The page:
AstraZeneca gains FDA approval for medullary thyroid cancer drug
by Kelsey Kaustinen  |  Email the author


SILVER SPRING, Md.óAstraZeneca Pharmaceuticals LP announced today that they have secured U.S. Food and Drug Administration (FDA) approval for the drug vandetanib for the treatment of adult patients suffering from late-stage (metastatic) medullary thyroid cancer whose disease is growing and who are ineligible for surgery. This is the first such drug with FDA approval for treating medullary thyroid cancer.  
Thyroid cancer consists of cancerous growths of the thyroid gland, the small organ at the base of the throat that produces the hormones responsible for regulating such things as heart rate, body temperature, blood pressure and weight. There are four main types of thyroid cancer: papillary, follicular, medullary and anaplastic. Medullary thyroid cancer involves the parafollicular calcitonin-secreting cells located in the thyroid gland, and it can either occur spontaneously or be a component of a genetic syndrome.
According to the National Cancer Institute, there were approximately 44,670 new cases of thyroid cancer diagnosed in the United States in 2010, and approximately 1,690 people died from thyroid cancer. Of those cancer diagnoses, 2 percent to 3 percent are medullary thyroid cancer. The average survival rate for medullary thyroid cancer is lower than that of the more common kinds of thyroid cancer, as there is generally an 83 percent five-year survival for medullary thyroid cancer compared to a 90 percent to 94 percent five-year survival for papillary or follicular thyroid cancer.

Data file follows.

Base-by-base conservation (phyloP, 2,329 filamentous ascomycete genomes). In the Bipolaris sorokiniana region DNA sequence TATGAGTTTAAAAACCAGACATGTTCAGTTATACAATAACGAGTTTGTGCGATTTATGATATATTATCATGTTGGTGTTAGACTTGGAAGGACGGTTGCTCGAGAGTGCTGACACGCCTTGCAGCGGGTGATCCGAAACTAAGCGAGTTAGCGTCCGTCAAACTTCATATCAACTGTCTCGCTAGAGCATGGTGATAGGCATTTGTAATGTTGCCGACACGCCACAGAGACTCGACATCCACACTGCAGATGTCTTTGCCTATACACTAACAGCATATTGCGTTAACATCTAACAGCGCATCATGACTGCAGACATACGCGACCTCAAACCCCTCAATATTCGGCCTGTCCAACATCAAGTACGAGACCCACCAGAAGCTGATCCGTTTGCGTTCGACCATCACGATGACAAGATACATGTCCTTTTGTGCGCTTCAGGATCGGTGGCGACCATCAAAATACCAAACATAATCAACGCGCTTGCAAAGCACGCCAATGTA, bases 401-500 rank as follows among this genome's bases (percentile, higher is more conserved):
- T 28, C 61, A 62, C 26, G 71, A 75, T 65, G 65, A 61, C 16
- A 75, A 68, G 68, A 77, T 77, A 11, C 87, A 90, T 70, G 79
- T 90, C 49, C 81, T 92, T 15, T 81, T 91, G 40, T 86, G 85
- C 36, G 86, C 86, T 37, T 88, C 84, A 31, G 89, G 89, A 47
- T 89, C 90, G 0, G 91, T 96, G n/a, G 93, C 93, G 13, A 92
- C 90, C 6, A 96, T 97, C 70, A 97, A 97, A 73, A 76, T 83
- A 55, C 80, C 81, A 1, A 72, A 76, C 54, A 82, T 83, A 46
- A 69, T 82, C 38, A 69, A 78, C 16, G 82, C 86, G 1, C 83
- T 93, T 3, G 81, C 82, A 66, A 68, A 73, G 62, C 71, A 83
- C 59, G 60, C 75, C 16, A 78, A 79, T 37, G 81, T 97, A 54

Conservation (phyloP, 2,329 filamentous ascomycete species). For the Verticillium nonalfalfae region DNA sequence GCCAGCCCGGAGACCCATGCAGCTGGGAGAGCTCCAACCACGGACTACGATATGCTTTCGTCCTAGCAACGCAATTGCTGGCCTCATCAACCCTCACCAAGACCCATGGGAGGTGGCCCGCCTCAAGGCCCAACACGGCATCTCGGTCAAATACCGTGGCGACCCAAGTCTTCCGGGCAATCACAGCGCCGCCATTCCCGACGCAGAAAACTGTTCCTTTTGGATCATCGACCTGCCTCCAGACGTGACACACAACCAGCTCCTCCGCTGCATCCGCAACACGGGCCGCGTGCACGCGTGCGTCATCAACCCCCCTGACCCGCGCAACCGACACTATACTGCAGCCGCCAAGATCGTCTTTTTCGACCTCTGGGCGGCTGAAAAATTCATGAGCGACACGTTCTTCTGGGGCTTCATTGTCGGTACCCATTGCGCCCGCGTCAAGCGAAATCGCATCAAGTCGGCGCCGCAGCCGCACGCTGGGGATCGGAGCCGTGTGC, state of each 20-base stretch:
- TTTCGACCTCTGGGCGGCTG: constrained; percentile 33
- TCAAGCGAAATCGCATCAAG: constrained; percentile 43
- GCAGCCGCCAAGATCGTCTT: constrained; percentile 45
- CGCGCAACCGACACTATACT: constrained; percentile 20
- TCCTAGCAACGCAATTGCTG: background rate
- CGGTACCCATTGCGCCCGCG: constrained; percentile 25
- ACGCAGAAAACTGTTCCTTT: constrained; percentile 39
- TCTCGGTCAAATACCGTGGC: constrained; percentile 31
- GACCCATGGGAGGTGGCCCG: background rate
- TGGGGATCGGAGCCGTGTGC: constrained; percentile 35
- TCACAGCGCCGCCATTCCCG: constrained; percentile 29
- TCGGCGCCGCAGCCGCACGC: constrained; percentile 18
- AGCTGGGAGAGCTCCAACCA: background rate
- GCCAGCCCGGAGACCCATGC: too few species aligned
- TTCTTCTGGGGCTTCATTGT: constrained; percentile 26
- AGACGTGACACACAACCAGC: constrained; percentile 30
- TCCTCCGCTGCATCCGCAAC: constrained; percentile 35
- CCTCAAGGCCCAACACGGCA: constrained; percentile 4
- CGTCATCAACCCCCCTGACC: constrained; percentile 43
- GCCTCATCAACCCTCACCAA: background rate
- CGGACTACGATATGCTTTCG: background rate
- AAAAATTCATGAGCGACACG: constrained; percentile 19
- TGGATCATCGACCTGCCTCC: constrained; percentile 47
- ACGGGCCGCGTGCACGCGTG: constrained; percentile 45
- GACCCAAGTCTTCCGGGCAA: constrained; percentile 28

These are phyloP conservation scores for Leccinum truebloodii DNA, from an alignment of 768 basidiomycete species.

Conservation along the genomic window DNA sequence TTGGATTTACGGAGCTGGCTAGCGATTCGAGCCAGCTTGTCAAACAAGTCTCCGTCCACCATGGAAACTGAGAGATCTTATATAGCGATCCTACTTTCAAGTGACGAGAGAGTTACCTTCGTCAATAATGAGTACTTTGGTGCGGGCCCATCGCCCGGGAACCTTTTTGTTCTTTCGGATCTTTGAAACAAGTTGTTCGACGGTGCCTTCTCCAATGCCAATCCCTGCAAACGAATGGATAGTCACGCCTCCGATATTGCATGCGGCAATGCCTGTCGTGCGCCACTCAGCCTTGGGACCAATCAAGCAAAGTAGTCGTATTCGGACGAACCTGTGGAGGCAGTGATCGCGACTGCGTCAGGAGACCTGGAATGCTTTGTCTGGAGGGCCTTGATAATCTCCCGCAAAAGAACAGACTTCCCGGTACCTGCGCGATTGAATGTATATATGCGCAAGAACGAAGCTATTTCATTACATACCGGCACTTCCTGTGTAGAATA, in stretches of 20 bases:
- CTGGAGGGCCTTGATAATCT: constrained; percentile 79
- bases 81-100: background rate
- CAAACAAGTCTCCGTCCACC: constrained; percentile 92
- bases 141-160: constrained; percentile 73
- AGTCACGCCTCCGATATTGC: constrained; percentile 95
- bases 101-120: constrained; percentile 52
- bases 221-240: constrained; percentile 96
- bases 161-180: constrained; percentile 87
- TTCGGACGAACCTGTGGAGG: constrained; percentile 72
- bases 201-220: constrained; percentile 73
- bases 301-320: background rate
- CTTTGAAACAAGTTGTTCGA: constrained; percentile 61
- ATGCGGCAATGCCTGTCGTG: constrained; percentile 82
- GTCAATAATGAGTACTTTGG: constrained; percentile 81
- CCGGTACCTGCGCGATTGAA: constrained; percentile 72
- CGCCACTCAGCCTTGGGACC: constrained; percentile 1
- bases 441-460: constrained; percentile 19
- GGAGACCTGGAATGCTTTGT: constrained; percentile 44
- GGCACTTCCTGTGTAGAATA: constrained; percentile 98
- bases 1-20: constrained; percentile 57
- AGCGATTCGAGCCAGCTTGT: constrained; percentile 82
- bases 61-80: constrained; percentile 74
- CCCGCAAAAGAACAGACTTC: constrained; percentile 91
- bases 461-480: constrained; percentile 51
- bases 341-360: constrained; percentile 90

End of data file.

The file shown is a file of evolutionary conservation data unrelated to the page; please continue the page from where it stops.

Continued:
The most common symptoms of medullary thyroid cancer include enlargement of the thyroid gland, coughing, difficulty swallowing, hoarseness or changes in a person's voice, swelling of the neck and a lump on the thyroid.  
"Vandetanib's approval underscores FDA's commitment to approving treatments for patients with rare and difficult to treat diseases," says Richard Pazdur, M.D., director of the Office of Oncology Drug Products in the FDA's Center for Drug Evaluation and Research.  
Vandetanib was studied in a randomized trial of 331 patients with late-stage medullary thyroid cancer in order to study the safety and efficacy of the drug and to determine the length of time that patients lived without their cancer progressing (progression-free survival). Patients in the study received either vandetanib or a placebo, and those who received vandetanib experienced longer periods of time without disease progression compared to the patients who received the placebo sugar pill. The median progression-free survival for those who received the placebo was 16.4 months and at least 22.6 months for those who received the vandetanib.  
Vandetanib is taken daily and is administered orally, and works by targeting medullary thyroid cancer's ability to grow. Common side effects of the drug include rash, nausea, headache, diarrhea, fatigue, stomach (abdominal pain), decreased appetite and high blood pressure. Serious side effects were reported during the study and resulted in five deaths of patients taking vandetanib. Heart failure, breathing complications and a bacterial blood infection (sepsis) were the reported causes of death. Vandetanib was shown to have an effect on the electrical activity of the heart, which can cause irregular heartbeats and possibly lead to death. As such, it is being approved with a Risk Evaluation and Mitigation Strategy (REMS).
AstraZeneca is marketing vandetanib, though no trade name has been established for the drug as of yet.
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